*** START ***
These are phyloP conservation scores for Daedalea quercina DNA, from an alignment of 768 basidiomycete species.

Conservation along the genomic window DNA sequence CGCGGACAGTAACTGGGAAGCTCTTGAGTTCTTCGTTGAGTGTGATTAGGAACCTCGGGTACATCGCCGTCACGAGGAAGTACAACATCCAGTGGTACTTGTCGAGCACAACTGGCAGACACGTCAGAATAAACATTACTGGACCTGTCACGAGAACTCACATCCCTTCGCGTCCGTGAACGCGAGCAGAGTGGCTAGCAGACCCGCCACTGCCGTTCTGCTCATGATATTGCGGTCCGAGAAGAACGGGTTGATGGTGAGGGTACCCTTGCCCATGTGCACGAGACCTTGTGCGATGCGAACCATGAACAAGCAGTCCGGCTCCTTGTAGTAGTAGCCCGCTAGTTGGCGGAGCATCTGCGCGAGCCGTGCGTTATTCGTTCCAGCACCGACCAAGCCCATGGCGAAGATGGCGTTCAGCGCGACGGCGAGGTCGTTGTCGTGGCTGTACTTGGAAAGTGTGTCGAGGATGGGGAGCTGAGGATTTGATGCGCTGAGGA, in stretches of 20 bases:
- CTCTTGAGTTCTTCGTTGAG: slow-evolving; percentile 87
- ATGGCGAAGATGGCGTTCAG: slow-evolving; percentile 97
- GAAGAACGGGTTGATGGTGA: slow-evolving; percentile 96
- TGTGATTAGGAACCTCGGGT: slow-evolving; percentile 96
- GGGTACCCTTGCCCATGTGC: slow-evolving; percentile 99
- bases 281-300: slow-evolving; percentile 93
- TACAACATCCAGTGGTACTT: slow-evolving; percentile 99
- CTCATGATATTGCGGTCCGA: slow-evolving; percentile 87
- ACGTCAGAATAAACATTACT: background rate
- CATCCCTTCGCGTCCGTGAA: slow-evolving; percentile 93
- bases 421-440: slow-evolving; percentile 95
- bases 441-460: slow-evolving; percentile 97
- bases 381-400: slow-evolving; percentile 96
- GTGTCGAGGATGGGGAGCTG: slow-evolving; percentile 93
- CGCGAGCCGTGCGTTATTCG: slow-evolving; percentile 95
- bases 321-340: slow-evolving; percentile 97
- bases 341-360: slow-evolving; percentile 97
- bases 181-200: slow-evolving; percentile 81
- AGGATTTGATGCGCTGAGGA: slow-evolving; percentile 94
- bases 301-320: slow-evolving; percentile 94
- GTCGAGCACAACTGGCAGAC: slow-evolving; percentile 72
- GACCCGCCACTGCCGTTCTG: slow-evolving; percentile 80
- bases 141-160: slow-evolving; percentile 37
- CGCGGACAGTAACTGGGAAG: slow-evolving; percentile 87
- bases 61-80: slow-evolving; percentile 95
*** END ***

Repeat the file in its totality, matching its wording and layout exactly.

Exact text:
These are phyloP conservation scores for Daedalea quercina DNA, from an alignment of 768 basidiomycete species.

Conservation along the genomic window DNA sequence CGCGGACAGTAACTGGGAAGCTCTTGAGTTCTTCGTTGAGTGTGATTAGGAACCTCGGGTACATCGCCGTCACGAGGAAGTACAACATCCAGTGGTACTTGTCGAGCACAACTGGCAGACACGTCAGAATAAACATTACTGGACCTGTCACGAGAACTCACATCCCTTCGCGTCCGTGAACGCGAGCAGAGTGGCTAGCAGACCCGCCACTGCCGTTCTGCTCATGATATTGCGGTCCGAGAAGAACGGGTTGATGGTGAGGGTACCCTTGCCCATGTGCACGAGACCTTGTGCGATGCGAACCATGAACAAGCAGTCCGGCTCCTTGTAGTAGTAGCCCGCTAGTTGGCGGAGCATCTGCGCGAGCCGTGCGTTATTCGTTCCAGCACCGACCAAGCCCATGGCGAAGATGGCGTTCAGCGCGACGGCGAGGTCGTTGTCGTGGCTGTACTTGGAAAGTGTGTCGAGGATGGGGAGCTGAGGATTTGATGCGCTGAGGA, in stretches of 20 bases:
- CTCTTGAGTTCTTCGTTGAG: slow-evolving; percentile 87
- ATGGCGAAGATGGCGTTCAG: slow-evolving; percentile 97
- GAAGAACGGGTTGATGGTGA: slow-evolving; percentile 96
- TGTGATTAGGAACCTCGGGT: slow-evolving; percentile 96
- GGGTACCCTTGCCCATGTGC: slow-evolving; percentile 99
- bases 281-300: slow-evolving; percentile 93
- TACAACATCCAGTGGTACTT: slow-evolving; percentile 99
- CTCATGATATTGCGGTCCGA: slow-evolving; percentile 87
- ACGTCAGAATAAACATTACT: background rate
- CATCCCTTCGCGTCCGTGAA: slow-evolving; percentile 93
- bases 421-440: slow-evolving; percentile 95
- bases 441-460: slow-evolving; percentile 97
- bases 381-400: slow-evolving; percentile 96
- GTGTCGAGGATGGGGAGCTG: slow-evolving; percentile 93
- CGCGAGCCGTGCGTTATTCG: slow-evolving; percentile 95
- bases 321-340: slow-evolving; percentile 97
- bases 341-360: slow-evolving; percentile 97
- bases 181-200: slow-evolving; percentile 81
- AGGATTTGATGCGCTGAGGA: slow-evolving; percentile 94
- bases 301-320: slow-evolving; percentile 94
- GTCGAGCACAACTGGCAGAC: slow-evolving; percentile 72
- GACCCGCCACTGCCGTTCTG: slow-evolving; percentile 80
- bases 141-160: slow-evolving; percentile 37
- CGCGGACAGTAACTGGGAAG: slow-evolving; percentile 87
- bases 61-80: slow-evolving; percentile 95